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The Jihadi War

A reshaped Al-Qaeda is more dangerous than before.

America’s war against terrorism is a conflict unlike any other in history. Amorphous and multi-faceted, it spans the globe and engages United States resources on battlefields where victory can never be declared. It is above all an intelligence war, in which detailed information on opponents, their travels, and plans are equivalent to the movement of great armies and fleets in the last century. It is, moreover, a war in which victory is critical to America’s survival as a nation and as a dominant economic power. But even after two years of effort, Americans are demonstrably less safe now than before, and a transformed and reinvigorated enemy may well be winning. Knowledgeable sources in the intelligence community continue to believe that another major terrorist attack is imminent.

Within the United States there have been changes in response to the security threat. It is now harder for any Muslim to obtain a visa to enter the country. Once inside the U.S., it is harder to obtain a driver’s license or to register in a school or to rent a car. It is more difficult to pass through an airport or to fly on a commercial jet. Apart from that, there is little to show, even after the expenditure of so many billions of dollars. Arrests made of alleged al-Qaeda have been laughable, netting very small fish who desperately agree to plea bargain their guilt to avoid more punitive sentencing. Senior al-Qaeda have apparently eluded the net, as have any terrorist cells genuinely capable of harming the United States. Whether they have gone underground or escaped the country the FBI does not appear to know.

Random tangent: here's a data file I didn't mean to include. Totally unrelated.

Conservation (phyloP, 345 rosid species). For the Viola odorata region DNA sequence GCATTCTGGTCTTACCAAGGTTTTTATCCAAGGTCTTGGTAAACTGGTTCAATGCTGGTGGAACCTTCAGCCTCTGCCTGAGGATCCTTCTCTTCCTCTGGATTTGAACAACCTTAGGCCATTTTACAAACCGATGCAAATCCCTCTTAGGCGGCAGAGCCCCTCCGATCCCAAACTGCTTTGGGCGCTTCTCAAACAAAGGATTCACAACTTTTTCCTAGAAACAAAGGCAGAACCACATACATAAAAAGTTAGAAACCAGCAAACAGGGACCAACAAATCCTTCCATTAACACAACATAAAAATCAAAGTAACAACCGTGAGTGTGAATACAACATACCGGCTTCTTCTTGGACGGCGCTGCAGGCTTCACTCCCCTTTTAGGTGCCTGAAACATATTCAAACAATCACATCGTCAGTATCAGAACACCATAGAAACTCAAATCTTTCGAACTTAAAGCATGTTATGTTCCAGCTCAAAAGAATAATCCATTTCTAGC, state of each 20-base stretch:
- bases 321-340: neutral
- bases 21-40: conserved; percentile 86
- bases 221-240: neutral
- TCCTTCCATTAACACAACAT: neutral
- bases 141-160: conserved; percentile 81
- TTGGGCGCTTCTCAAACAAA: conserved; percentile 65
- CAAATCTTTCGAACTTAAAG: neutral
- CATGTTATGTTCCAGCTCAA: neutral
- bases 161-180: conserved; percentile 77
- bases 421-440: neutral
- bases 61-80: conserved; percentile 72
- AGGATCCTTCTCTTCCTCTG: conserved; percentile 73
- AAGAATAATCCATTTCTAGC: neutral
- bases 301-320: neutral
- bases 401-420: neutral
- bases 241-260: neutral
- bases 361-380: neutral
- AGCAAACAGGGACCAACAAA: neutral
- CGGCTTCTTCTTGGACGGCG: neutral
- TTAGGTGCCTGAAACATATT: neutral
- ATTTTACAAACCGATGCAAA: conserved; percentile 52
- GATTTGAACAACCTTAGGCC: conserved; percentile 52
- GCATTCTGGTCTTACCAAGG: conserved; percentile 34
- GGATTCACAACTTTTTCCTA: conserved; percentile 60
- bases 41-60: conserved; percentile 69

Overseas, the picture is darker, though there have been some significant arrests of leaders of terrorist groups, notably the Indonesian Riduan Isamuddin, known as Hambali, and the al-Qaeda operations chief Khalid Sheikh Mohammed. But the unrelenting search for leading terrorists may not be the best way to address the terrorist problem. It is axiomatic that in times of peace, most armies are equipped and trained to fight the last war, not the next one. The same is true in matters of intelligence, where the mistakes of the past become the “lessons learned” that shape current doctrines. The Central Intelligence Agency is locked in a struggle with an al-Qaeda that formerly existed rather than the evolving worldwide Jihadi movement that now prevails, of which al-Qaeda is only one element. Prior to December 2001, al-Qaeda was a global organization with a leadership, financial, and logistical structure; training camps; and centralized operational planning. It was able to project its power widely and had relationships with like-minded groups in places like Indonesia and the Philippines. The United States destroyed that al-Qaeda when it drove the Taliban from Afghanistan, but al-Qaeda learned from the disaster and was able to transform itself, becoming in the process largely decentralized and locally self-supporting. Al-Qaeda and other Jihadi groups now operate a terrorist movement without command and control, referred to as “leaderless resistance.”